Two issues will need primary attention. One is the domestic political configuration. Over the last two years, Ukraine’s pluralist political culture found itself to be in contradiction with the centralization of power in the country in the hands of the Presidential Office, which is understandable yet suboptimal, especially taking into account the impossibility of holding elections in times of the martial law. Finding a new role for the parliament and individual MPs in the country’s war effort and communicating this role to the people would be a crucial task, no less important than avoiding an actual or perceived conflict between the president and the top military.


The other issue is the role of the state-controlled media, especially the broadcast media. Its message and content have been by far too optimistic. Inside Ukraine, it contradicts people’s own experience, while abroad, it creates an impression – or is exploited for these purposes – that the situation is generally not too problematic for Ukraine, which makes Western public opinion less willing to support Ukraine.


Going through 2024 without significant losses (diplomatic, territorial, economic, etc.) will only be possible if the West significantly increases its assistance to Ukraine. But if it does, Ukraine’s prospects for 2025 will appear much more encouraging. 


Should Ukraine seek a ceasefire with Russia, considering its latest counteroffensive failure and Russia’s superiority in resources and manpower? What could be the risks for Ukraine?


In principle, Ukraine should only consider a ceasefire if its Western partners offer it a real “Korea scenario”, i.e., a deployment of a significant (dozens of thousands) NATO or US contingent to protect the inviolability of the demarcation line. In other words, the situation on the ground should go beyond even the level of guarantees provided by Article 5 of the NATO treaty. Otherwise, there will be a risk that Russia may violate the ceasefire as soon as an opportunity presents itself.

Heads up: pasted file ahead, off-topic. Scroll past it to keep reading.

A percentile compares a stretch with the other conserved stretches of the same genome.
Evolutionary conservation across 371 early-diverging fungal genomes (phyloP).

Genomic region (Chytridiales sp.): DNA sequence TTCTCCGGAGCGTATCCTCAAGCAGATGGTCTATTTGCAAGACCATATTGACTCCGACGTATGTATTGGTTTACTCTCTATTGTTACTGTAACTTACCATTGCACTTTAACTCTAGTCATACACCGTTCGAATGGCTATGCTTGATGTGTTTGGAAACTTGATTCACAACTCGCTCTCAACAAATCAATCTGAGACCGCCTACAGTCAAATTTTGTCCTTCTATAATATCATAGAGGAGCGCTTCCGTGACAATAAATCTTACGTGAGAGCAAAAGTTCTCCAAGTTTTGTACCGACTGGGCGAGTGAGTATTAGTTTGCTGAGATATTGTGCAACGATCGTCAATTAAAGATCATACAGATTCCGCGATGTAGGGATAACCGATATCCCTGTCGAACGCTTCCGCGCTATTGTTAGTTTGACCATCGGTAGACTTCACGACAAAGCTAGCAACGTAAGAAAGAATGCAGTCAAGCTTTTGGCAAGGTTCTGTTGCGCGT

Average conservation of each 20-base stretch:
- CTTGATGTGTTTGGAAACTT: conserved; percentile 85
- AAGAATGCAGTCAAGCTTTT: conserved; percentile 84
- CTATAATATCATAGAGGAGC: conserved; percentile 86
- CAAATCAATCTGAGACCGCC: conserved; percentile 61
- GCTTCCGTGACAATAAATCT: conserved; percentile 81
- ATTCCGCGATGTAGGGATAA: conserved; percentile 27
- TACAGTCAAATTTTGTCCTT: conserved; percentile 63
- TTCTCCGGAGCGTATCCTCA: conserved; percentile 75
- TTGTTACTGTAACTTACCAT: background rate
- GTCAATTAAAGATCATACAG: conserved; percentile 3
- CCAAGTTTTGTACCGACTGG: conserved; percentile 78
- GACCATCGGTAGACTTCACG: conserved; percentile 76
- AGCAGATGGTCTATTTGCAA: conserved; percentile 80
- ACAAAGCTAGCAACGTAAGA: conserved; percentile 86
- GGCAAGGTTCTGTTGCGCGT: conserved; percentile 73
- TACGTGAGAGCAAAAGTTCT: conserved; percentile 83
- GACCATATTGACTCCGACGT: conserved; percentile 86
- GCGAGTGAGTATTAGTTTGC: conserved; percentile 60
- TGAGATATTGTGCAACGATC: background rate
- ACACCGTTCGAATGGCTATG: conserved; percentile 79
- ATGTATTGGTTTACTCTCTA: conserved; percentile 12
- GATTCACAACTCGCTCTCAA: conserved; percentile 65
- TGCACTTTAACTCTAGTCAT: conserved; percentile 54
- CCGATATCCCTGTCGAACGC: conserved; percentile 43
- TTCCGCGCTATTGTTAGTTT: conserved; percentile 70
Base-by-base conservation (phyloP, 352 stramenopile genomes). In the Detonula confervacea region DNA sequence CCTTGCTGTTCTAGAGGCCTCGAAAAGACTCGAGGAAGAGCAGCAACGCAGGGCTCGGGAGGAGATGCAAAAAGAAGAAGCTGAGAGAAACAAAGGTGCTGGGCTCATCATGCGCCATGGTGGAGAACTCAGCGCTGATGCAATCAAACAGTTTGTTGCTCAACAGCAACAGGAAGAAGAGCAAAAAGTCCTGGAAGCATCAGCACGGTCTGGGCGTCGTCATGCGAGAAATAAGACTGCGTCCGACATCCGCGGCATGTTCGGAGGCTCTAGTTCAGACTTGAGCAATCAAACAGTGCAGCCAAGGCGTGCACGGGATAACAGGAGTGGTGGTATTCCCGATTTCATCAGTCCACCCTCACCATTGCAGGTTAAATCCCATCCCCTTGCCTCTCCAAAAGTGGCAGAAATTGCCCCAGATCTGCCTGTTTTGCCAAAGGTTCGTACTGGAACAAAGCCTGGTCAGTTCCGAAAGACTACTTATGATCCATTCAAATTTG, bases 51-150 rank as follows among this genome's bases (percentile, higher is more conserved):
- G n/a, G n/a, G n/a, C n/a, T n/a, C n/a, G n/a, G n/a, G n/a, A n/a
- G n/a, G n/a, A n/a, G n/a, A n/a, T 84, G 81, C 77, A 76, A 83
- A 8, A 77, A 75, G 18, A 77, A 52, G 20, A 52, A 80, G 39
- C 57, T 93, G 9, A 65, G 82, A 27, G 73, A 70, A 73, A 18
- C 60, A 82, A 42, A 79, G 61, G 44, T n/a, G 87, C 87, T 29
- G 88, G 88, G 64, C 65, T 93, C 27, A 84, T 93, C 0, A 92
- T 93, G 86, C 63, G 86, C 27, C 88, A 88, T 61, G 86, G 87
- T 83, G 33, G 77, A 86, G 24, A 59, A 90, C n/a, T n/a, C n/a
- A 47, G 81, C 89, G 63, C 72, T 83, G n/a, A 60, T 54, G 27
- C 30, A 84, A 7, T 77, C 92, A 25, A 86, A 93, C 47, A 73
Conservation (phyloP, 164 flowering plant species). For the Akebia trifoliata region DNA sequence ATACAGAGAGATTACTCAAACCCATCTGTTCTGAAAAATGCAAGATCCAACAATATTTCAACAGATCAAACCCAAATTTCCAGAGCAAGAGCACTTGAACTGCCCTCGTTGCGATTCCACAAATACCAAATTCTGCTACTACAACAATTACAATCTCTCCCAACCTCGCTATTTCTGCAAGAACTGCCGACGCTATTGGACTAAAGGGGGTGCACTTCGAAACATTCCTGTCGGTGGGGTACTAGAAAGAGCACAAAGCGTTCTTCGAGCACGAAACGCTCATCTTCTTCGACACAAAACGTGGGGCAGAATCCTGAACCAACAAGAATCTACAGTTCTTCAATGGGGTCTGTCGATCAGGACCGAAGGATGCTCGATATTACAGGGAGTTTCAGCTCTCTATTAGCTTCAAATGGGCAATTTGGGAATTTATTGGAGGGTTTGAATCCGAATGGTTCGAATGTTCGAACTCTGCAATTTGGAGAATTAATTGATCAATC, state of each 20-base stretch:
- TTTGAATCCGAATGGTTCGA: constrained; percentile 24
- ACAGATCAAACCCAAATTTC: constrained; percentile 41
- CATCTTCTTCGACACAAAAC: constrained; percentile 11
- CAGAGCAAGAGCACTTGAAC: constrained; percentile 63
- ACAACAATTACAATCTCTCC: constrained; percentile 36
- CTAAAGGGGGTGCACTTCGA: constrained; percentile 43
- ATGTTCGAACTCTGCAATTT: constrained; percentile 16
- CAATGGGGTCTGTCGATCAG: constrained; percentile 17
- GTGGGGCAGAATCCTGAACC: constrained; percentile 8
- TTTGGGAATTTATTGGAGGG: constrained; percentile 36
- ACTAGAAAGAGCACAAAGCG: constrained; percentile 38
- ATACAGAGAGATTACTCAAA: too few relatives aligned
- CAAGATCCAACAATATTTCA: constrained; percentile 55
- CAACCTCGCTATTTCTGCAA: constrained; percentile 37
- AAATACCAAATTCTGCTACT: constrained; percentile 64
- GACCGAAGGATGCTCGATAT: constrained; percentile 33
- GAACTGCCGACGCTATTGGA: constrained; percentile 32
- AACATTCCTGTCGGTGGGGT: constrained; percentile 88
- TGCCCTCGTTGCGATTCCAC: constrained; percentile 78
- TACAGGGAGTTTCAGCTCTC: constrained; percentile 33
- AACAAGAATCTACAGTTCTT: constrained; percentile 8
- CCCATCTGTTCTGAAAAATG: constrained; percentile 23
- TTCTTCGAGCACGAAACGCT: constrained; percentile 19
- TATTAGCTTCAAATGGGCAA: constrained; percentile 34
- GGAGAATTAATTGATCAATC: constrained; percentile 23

However, this is not on offer. Western countries have no appetite – or capacity, or both – to formally include Ukraine in their own defence perimeter. What is left for Ukraine in these circumstances is to rely on a defensive strategy and avoid mistakes like the one of the 2023 counteroffensive, when an a priori erroneous military decision was taken for political reasons.

Russia may indeed have an advantage in the war of attrition, but the situation can change in the mid-term future. 


How can Putin be stopped in Ukraine?


For the time being, Putin has already been stopped in Ukraine. If the events in Ukraine had been going by the “Kremlin’s plan,” whatever that is, and a pro-Moscow government had been installed in Kyiv, the situation in and around Moldova, Belarus, and South Caucasus would look quite different. But now that Russia’s military capabilities were destroyed in Ukraine to a colossal extent, Moscow has a lot less leverage to apply to post-Soviet states, to deter Türkiye’s assertiveness, to prevent Finland’s and Sweden’s accession to NATO, to reinvigorate CSTO and the Eurasian Economic Union and so on, let alone to consider testing NATO’s resolve in case one of its member states is invaded.


The situation is dynamic, but even if Ukraine fell (see above), Russia would need a lot of time to prepare for a head-on collision with NATO. The latter, in turn, seems to be taking the risk of war with Russia seriously and has enough time to re-activate its muscle memory.